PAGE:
In order to solve this problem, it is first necessary to estimate the number of CTMS cards by rounding up to the nearest integer the expression ΣH[i]/HMAX. Assuming that there are four cards per CMTS, using engineering judgment, the number of available cards c can be determined. This number may need to be incremented repeatedly by 1 until a feasible solution of distribution of nodes is determined.
Two variables are utilized in the formulation of the program. One variable, x[i,c], is an assignment variable which equals 1 when a specific node “i” is assigned to card “c.” It equals 0 otherwise. A second variable is y[c]≦0, indicating the leftover capacity for households or margin present in card c. A third variable w indicates a weight which equals 1 when the search reaches an optimal solution and remains 0 when it is searching for a feasible solution.
The constraints for this problem include several formulas:
The model described above could be implemented using the linear programming techniques described above as AMPL and CPLEX. For relatively small problems, where there are ten cards and by setting the weight to 1, it is possible to obtain an optimal solution that maximizes the minimum margin across all cards very quickly. For larger problems such as 71 cards, it has been found that optimal solutions are difficult to find. However, if the weight is set to 0, a feasible solution can quickly be found. Accordingly, it has been found that the formulation of the problem using the above model allows a solution to be found for the assignment of nodes to cards. For even larger problems, one could relax the binary constraint and replace it with 0<=x[i,c]<=1. A heuristic integerization may be needed if x[i,c] comes out to be fractional in the solution.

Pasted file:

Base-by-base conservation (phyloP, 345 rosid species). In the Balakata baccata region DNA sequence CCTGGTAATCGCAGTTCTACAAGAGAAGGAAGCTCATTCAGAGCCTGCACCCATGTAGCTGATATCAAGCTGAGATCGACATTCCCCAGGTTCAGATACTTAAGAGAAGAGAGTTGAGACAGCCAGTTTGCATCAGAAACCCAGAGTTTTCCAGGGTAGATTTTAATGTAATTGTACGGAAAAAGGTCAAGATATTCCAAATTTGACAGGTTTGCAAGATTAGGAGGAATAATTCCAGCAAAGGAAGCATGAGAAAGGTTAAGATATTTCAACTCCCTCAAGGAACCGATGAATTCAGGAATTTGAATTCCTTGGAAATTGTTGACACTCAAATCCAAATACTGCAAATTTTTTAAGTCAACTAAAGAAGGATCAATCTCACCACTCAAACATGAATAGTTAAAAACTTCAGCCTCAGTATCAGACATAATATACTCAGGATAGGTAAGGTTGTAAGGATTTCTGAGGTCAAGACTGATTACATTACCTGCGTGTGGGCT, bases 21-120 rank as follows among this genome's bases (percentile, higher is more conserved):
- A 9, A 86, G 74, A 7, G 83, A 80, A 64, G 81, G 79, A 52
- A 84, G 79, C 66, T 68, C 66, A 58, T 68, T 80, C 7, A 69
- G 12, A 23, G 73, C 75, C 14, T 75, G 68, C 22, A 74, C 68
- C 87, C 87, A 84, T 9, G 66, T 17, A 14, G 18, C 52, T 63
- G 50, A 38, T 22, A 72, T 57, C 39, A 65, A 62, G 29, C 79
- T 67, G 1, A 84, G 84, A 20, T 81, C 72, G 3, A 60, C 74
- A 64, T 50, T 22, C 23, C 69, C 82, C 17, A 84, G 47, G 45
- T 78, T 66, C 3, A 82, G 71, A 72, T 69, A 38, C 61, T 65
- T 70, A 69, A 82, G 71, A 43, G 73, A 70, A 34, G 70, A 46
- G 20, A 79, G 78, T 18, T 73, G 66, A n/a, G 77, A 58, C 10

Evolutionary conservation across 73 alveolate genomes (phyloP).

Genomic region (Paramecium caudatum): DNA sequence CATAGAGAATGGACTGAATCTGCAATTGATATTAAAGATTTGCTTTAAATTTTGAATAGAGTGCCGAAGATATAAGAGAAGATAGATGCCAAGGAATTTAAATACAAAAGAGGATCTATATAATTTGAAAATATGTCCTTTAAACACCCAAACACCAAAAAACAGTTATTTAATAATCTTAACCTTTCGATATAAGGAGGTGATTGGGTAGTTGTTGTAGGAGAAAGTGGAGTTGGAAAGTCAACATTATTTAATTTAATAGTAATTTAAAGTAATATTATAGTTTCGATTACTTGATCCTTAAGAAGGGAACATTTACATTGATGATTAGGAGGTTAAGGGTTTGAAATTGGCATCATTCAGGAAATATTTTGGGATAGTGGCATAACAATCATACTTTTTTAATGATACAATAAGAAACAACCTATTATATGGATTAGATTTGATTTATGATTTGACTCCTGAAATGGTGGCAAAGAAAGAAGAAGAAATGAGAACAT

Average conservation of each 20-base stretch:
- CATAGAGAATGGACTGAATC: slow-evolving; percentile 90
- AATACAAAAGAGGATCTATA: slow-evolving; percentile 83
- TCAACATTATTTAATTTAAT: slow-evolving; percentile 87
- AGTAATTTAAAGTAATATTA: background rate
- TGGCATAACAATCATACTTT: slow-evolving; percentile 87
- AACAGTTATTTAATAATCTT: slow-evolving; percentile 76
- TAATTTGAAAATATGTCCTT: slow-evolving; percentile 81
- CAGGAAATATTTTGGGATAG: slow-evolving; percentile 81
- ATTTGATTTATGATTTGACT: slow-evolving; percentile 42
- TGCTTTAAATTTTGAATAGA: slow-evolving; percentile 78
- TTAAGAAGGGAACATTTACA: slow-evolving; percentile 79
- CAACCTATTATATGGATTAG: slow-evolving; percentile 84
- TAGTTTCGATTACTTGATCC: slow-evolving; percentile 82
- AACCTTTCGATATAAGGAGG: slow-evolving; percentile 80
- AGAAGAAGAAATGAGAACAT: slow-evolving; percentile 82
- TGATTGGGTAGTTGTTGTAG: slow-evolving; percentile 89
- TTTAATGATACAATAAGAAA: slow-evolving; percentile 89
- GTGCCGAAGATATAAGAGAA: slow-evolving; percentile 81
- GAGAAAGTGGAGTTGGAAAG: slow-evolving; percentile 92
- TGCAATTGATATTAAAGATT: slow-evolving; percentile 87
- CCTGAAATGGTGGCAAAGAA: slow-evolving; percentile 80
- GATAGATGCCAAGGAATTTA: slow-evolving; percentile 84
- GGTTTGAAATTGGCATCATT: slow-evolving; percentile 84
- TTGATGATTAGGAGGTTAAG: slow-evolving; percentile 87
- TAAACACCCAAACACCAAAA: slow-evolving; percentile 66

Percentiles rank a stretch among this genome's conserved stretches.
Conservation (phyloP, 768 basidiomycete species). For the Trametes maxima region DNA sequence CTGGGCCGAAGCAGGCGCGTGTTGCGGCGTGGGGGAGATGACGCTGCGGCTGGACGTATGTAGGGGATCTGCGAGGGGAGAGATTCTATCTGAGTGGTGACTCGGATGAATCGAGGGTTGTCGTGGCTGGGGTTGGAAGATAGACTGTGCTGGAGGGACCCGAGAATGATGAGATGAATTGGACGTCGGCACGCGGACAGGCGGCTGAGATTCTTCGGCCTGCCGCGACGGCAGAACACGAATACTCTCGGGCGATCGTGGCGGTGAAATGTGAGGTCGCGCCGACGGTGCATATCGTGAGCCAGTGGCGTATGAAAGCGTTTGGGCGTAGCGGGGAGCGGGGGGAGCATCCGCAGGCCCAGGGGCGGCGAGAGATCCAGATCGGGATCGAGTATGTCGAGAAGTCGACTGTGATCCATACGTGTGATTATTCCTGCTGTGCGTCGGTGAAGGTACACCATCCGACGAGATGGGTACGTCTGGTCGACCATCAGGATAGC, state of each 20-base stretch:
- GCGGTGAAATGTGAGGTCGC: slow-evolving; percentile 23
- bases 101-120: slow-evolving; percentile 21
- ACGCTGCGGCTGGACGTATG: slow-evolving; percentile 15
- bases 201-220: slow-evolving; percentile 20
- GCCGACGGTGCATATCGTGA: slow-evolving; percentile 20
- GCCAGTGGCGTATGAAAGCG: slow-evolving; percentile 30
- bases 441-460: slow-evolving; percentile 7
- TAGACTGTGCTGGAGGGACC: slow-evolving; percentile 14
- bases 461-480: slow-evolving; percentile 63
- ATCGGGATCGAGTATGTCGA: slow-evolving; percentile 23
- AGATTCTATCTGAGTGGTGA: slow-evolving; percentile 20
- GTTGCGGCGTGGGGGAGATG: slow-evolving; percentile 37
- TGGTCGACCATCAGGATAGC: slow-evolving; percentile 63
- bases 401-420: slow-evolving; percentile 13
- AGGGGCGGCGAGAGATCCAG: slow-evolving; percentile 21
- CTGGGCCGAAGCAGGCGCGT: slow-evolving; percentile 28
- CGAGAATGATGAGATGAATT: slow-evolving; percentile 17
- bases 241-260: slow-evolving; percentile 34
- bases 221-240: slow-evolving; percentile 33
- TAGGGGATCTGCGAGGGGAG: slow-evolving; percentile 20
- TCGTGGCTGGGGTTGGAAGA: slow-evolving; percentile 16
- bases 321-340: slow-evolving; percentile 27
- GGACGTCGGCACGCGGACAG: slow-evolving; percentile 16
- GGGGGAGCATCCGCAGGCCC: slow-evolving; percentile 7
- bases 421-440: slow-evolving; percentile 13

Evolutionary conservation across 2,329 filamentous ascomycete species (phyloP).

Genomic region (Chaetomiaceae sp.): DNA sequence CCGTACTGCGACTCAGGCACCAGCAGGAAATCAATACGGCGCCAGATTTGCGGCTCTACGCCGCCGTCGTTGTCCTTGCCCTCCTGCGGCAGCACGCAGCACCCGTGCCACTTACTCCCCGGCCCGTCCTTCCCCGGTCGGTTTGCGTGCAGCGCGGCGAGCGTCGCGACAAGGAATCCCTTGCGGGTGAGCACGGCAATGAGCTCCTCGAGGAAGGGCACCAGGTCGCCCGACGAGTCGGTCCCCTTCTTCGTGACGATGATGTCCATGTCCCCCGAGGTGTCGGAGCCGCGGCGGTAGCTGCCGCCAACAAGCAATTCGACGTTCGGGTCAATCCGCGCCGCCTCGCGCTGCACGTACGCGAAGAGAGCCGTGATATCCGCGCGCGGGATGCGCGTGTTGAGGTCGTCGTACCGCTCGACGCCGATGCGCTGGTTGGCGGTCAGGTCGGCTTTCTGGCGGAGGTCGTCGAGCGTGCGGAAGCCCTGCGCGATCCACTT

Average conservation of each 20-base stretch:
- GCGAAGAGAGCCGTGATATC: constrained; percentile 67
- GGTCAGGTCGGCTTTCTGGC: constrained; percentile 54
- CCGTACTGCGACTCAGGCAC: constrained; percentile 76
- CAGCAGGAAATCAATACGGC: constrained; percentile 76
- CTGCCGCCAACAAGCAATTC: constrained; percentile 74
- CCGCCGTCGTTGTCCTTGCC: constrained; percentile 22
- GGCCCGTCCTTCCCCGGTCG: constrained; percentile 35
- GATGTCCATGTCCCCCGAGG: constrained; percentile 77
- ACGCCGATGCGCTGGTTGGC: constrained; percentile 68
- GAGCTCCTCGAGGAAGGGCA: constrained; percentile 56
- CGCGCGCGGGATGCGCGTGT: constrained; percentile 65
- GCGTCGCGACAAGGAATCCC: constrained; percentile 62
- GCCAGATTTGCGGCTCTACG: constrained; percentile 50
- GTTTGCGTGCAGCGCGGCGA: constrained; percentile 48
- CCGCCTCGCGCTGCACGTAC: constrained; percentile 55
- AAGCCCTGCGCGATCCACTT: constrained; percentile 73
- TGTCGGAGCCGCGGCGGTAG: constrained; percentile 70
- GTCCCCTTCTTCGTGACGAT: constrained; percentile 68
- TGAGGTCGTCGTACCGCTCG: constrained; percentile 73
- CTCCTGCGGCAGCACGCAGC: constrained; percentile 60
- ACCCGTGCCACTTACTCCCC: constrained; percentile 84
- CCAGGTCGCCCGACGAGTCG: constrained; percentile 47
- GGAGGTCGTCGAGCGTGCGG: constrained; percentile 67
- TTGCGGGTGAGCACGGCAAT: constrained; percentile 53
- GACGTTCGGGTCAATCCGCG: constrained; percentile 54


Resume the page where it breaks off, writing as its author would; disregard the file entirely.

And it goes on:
It is also possible to add additional constraints to the model, such as indicating that certain nodes must be served by the same card or certain nodes cannot be served by the same card.
The determination of the assignment of nodes to the cards was based on the understanding that the bottleneck in the system was due to the amount of traffic on the upstream channel ports 45 entering the cards. These traffic loads are carried by 1.6 or 3.2 MHz channels. These get allocated in the 5-40.2 MHz range where other applications might have a claim. If there is an increase in market penetration, the upstream data traffic may cause the bottleneck to shift to the downstream channel port 43. In this case, it may be necessary to extend the model to optimize the reuse of channel frequencies on separate physical paths.
Numerous additional modifications and variations of the present invention are possible in light of the above teachings. It is therefore to be understood that within the scope of the appended claims, the invention may be practiced otherwise than as specifically described herein.